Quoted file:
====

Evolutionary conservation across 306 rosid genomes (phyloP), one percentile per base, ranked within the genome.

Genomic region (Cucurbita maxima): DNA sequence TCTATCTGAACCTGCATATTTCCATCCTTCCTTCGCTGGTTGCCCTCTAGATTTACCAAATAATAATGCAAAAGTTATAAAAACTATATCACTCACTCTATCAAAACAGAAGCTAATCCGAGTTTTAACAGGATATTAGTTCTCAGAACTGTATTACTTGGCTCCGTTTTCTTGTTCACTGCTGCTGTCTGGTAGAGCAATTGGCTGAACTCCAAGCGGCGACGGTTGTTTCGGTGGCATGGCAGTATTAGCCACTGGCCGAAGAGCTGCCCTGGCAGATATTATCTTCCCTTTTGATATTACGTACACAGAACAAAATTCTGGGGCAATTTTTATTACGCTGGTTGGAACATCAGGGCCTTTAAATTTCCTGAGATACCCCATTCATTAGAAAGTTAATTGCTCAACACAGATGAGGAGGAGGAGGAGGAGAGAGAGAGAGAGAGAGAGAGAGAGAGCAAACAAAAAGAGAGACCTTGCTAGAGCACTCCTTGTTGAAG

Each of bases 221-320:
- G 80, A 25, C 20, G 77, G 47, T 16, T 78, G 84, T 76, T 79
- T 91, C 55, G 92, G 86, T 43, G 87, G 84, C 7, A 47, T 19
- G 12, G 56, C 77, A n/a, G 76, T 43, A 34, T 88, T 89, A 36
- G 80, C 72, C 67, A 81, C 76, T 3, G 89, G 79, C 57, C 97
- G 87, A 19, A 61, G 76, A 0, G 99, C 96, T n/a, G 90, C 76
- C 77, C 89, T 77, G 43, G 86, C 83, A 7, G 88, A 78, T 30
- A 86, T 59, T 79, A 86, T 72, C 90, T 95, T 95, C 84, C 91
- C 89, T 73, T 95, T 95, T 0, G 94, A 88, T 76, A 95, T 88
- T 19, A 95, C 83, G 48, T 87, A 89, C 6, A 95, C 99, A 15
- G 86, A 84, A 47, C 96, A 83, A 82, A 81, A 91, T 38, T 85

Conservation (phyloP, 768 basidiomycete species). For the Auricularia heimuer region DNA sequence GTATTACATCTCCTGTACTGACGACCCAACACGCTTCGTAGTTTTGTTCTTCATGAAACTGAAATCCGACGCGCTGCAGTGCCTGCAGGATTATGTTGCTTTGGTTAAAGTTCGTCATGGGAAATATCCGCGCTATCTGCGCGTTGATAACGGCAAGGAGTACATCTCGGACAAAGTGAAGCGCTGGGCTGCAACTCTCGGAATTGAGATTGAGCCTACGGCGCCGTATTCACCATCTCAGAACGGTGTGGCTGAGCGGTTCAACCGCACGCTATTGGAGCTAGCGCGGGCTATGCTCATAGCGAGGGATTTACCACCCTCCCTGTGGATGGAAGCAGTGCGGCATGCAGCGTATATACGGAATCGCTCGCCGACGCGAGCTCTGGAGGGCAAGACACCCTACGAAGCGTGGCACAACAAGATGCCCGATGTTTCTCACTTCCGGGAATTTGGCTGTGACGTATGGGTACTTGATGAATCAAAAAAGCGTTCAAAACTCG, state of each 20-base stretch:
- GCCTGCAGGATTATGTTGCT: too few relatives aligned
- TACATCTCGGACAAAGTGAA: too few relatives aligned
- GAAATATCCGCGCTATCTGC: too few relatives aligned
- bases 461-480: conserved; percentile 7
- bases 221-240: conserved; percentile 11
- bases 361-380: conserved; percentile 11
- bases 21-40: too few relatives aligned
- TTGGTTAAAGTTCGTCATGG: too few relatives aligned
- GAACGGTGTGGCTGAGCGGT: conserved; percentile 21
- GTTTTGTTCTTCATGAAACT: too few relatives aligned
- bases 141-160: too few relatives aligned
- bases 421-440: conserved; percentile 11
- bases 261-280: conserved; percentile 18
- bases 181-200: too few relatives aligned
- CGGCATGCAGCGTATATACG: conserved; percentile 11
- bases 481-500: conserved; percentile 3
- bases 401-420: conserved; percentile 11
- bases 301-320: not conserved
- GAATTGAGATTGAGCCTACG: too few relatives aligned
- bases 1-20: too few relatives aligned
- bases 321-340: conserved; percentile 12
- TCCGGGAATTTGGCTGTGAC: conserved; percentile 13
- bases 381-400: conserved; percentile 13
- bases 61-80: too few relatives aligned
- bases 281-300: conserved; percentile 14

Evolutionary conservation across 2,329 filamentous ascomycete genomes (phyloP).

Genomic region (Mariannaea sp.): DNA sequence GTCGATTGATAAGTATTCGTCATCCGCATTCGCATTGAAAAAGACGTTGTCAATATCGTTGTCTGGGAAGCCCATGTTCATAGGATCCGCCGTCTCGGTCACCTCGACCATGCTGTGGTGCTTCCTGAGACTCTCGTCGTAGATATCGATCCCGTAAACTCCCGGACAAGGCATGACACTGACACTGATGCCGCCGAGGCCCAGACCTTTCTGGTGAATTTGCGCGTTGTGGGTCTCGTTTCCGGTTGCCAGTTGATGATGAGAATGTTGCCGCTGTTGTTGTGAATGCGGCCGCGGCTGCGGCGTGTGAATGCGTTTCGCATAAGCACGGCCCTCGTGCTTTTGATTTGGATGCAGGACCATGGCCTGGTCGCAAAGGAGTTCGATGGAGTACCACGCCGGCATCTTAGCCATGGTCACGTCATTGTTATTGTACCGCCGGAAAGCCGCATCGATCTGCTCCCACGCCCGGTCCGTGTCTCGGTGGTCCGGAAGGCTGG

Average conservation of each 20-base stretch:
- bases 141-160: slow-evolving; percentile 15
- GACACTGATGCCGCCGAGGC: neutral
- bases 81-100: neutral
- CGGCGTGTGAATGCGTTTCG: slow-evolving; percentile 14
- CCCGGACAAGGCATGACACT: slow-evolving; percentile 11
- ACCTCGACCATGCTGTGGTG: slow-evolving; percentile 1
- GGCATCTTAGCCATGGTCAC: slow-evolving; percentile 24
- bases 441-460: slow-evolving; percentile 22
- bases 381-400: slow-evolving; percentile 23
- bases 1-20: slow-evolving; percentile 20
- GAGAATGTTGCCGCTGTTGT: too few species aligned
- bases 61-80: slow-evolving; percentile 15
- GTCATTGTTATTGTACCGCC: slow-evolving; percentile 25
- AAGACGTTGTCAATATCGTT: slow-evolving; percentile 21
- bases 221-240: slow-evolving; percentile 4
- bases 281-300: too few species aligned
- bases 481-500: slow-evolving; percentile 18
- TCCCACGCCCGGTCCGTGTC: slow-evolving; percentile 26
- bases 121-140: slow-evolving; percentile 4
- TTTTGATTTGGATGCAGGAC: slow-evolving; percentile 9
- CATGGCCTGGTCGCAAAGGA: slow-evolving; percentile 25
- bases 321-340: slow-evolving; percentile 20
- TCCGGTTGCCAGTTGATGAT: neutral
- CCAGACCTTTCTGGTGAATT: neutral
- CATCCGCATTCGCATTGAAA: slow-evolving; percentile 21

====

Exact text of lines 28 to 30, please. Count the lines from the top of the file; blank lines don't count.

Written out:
- bases 181-200: too few relatives aligned
- CGGCATGCAGCGTATATACG: conserved; percentile 11
- bases 481-500: conserved; percentile 3